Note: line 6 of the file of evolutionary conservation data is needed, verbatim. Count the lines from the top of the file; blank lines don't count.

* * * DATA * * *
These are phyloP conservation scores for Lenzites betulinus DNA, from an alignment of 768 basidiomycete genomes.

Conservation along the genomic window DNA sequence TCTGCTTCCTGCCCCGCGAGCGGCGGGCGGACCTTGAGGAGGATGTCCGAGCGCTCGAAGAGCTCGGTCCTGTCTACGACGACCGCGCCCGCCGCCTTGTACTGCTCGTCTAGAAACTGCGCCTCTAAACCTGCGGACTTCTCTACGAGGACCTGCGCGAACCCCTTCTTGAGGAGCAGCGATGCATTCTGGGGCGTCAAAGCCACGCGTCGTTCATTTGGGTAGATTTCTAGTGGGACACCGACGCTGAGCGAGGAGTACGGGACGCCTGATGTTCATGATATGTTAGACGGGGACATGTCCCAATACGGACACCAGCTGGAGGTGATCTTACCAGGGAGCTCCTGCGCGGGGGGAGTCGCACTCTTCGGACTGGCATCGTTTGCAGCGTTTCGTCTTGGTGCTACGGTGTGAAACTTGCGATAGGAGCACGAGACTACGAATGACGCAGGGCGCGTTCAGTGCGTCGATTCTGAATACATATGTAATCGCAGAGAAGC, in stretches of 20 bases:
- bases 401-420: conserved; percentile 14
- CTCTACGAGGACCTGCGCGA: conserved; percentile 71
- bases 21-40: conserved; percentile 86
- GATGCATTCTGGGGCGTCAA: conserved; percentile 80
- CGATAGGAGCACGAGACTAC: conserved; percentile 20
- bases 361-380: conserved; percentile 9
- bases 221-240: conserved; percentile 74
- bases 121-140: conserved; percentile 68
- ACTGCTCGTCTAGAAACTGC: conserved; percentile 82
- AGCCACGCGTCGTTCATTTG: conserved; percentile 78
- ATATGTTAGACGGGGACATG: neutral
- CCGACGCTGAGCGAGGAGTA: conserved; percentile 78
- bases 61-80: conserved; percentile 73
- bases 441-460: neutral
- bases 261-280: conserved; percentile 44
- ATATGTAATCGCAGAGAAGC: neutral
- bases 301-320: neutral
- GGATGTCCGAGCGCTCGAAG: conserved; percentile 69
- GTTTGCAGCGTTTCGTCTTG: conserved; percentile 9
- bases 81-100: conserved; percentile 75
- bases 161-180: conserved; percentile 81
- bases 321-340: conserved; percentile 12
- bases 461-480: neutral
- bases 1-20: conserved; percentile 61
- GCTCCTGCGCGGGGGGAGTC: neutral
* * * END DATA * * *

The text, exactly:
- GATGCATTCTGGGGCGTCAA: conserved; percentile 80